One of the major positives that come with living here is the close proximity to and abundance of natural attractions. Regardless of where you live in New Zealand, it is guaranteed that you will be only one hours’ drive from the nearest beach and national park which are free to explore. Over the last decade New Zealand has fast become known as the world’s best kept secret – an adventure playground for nature lovers and adrenaline junkies. It is land of dramatic and beautiful contrasts that never ceases to impress and inspire.
Another thing that I appreciate about New Zealand is the political transparency. Corruption is almost non-existent and government officials who choose to participate in it are crucified by the media and the public. Politicians are constantly held accountable for their actions or lack thereof. Dictatorship, civil war, and religious conflict are vague concepts that are used to describe the problems of far off countries. New Zealand holds one of the best track records for honouring human rights laws and peaceful relations with other nations; and politics is governed by social accountability and legal constraints. The only downside to New Zealand politics that I can think of is the rigidity of its political correctness.
The government support that is given to students is another benefit of being a resident or citizen here. Interest free student loans and allowances are almost unheard of in most countries but in New Zealand financial support is provided to students who would otherwise not be able to afford a tertiary education. A strong emphasis is placed on up-skilling and equipping school leavers with qualifications that will enable them to contribute positively to the employment sector and the economy; and in spite of recent government budget cuts, financial support to students remains high on the governments’ initiatives.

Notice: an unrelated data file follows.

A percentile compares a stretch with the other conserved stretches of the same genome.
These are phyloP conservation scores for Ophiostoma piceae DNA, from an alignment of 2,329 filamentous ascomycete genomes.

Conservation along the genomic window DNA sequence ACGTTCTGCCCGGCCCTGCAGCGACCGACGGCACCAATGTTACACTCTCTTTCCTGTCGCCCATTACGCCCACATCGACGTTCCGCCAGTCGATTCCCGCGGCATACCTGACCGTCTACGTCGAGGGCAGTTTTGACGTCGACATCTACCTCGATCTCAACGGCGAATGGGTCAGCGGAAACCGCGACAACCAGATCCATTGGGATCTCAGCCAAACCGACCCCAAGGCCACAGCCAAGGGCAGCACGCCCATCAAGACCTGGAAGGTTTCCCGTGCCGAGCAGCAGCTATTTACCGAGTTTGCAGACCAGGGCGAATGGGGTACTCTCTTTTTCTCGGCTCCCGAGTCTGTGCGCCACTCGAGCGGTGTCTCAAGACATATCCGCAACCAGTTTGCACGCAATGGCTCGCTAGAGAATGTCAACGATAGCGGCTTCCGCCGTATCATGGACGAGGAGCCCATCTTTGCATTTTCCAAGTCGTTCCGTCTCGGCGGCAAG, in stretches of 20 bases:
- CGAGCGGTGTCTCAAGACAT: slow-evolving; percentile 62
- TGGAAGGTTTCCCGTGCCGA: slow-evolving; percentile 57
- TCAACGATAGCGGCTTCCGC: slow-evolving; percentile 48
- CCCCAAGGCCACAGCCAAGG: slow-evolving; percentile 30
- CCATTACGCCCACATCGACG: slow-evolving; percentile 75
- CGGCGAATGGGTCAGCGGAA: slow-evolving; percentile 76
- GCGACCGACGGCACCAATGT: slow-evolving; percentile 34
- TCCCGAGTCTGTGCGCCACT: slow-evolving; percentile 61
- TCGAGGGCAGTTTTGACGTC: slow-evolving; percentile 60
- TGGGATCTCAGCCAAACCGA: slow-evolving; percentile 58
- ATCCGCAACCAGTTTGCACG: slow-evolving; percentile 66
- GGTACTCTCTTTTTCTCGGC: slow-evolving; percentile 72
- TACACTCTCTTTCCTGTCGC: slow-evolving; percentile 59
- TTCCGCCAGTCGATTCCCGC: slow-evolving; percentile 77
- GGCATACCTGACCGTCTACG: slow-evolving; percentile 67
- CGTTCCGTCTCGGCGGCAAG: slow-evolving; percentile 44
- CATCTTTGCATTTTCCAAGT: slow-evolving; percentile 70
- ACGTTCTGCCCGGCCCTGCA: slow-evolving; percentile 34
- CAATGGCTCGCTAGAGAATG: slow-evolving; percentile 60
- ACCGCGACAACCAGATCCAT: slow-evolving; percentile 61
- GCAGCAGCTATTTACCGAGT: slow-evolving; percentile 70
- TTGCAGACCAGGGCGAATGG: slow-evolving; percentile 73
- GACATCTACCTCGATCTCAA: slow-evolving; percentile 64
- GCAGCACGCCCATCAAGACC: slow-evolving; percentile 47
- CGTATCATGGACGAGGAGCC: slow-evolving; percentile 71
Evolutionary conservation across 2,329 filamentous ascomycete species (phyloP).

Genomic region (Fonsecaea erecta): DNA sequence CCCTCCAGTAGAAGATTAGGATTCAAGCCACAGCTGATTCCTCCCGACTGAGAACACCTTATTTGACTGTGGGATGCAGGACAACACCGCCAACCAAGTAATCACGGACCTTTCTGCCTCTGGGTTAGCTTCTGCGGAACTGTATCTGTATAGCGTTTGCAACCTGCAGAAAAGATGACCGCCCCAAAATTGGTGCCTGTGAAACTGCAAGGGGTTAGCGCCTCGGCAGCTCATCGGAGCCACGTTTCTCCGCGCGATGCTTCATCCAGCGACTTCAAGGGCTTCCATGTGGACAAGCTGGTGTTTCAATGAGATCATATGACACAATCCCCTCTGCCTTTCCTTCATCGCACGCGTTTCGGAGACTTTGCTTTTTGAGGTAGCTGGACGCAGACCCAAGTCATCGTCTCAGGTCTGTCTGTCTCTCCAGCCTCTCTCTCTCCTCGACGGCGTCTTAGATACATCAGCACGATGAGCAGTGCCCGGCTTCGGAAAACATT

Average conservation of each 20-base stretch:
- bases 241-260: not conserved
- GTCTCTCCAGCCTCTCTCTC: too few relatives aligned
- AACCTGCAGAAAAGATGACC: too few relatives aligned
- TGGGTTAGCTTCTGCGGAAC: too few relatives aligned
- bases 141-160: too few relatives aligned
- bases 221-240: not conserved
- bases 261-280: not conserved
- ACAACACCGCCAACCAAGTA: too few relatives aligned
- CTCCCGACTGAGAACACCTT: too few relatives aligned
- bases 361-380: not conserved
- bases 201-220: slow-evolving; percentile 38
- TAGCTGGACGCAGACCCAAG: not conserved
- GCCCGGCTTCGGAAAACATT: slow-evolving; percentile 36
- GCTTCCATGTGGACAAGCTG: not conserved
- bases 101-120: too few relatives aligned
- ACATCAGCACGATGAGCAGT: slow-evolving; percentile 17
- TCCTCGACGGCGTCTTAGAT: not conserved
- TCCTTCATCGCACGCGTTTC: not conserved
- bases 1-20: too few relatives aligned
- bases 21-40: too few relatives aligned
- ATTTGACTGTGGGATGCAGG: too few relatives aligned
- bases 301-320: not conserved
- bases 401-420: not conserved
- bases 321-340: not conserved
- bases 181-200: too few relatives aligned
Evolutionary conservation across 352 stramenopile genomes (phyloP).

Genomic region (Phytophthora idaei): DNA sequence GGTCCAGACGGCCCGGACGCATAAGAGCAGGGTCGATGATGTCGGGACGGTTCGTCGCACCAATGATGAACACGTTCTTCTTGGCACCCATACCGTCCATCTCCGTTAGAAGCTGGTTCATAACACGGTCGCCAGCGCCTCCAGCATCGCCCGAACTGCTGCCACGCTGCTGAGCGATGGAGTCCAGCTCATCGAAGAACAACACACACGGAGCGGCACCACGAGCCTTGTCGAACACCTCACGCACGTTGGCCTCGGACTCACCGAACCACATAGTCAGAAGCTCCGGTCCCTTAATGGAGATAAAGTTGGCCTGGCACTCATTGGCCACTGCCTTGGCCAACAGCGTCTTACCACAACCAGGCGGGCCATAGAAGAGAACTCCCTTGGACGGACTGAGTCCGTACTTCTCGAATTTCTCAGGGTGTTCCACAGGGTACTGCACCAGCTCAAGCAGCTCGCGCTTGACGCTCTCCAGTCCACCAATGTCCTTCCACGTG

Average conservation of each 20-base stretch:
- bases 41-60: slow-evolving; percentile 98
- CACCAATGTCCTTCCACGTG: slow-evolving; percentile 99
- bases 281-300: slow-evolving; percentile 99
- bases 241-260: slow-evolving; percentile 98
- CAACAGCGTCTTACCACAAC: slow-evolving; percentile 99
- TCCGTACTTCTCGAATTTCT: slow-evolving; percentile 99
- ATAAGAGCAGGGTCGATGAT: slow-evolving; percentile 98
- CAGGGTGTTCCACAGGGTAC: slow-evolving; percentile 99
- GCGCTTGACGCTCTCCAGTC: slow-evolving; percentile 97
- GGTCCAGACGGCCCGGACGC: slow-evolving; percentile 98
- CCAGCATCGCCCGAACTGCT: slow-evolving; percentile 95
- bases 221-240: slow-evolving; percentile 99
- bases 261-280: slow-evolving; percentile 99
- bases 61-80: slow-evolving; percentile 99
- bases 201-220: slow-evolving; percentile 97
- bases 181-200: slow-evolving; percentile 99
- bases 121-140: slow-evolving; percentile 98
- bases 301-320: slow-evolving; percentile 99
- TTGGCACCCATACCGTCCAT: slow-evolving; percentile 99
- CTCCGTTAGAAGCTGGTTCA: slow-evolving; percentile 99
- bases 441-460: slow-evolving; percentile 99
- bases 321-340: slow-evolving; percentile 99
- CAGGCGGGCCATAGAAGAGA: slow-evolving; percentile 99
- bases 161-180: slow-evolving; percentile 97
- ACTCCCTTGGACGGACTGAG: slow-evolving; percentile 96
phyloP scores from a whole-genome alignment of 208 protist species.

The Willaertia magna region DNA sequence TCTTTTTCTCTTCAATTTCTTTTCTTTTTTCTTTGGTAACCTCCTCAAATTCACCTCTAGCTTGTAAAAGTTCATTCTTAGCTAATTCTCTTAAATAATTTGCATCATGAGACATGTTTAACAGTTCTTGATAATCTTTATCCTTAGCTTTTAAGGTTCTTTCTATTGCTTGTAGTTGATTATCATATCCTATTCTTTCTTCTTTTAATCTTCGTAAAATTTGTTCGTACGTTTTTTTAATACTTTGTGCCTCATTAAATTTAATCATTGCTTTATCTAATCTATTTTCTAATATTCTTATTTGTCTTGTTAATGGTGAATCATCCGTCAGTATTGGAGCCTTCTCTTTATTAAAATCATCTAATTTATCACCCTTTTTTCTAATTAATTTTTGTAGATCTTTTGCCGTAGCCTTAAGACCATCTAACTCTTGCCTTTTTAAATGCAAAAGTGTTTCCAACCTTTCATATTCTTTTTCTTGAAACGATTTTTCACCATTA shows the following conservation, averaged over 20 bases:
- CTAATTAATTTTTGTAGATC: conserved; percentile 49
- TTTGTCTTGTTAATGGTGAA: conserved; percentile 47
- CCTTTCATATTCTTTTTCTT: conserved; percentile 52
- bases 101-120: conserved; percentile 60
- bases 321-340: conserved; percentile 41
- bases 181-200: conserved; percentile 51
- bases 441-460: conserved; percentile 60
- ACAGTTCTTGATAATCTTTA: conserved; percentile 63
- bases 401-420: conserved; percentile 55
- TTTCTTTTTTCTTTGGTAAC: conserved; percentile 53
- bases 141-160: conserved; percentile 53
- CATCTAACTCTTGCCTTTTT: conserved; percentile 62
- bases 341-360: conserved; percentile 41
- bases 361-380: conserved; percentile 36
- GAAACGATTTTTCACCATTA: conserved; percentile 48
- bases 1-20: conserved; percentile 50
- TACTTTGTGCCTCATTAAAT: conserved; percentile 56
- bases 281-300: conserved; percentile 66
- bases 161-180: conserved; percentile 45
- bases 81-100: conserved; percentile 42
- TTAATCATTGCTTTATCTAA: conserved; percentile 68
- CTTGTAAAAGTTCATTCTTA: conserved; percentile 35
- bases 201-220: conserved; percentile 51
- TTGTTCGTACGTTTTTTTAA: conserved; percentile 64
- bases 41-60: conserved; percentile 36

Paradoxically, the continued emphasis on up-skilling and education is highlighted against the backdrop of an economy that has been hit hard by the ‘global recession’. For some, the current economic climate may prove to be a downside of setting up base in New Zealand. Local businesses have suffered the brunt of the recession, with many closing their doors and/or making staff cuts. The GST rise has also signalled an increase in prices of consumer goods and services, and household costs have risen due to a higher Official Cash rate. Nevertheless, the job market continues to improve – albeit slowly – with a major demand for experienced and highly skilled professionals in the IT and automotive industries. Overall, I would say that the economy is the major concern on most New Zealander’s list, but in spite of the economic knockbacks, the country continues to grow and develop. There are various industries that have yet to be explored here and I foresee a positive future for New Zealand’s economy.
Taking all of the above into consideration, New Zealand is a country with imperfections that pale in comparison to the woes of other nations. Although, I find the current economic climate worrying it is by no means irreparable; nor does it outweigh the positive aspects of living here. My family and I arrived in this country with the aim of attaining a better future and quality of life. We have achieved all of that and more.
By Erica Nothnagel
Founder & Managing Director of Silver Fern Immigration
For more information migrating to New Zealand please visit www.silverfernimmigration.co.nz.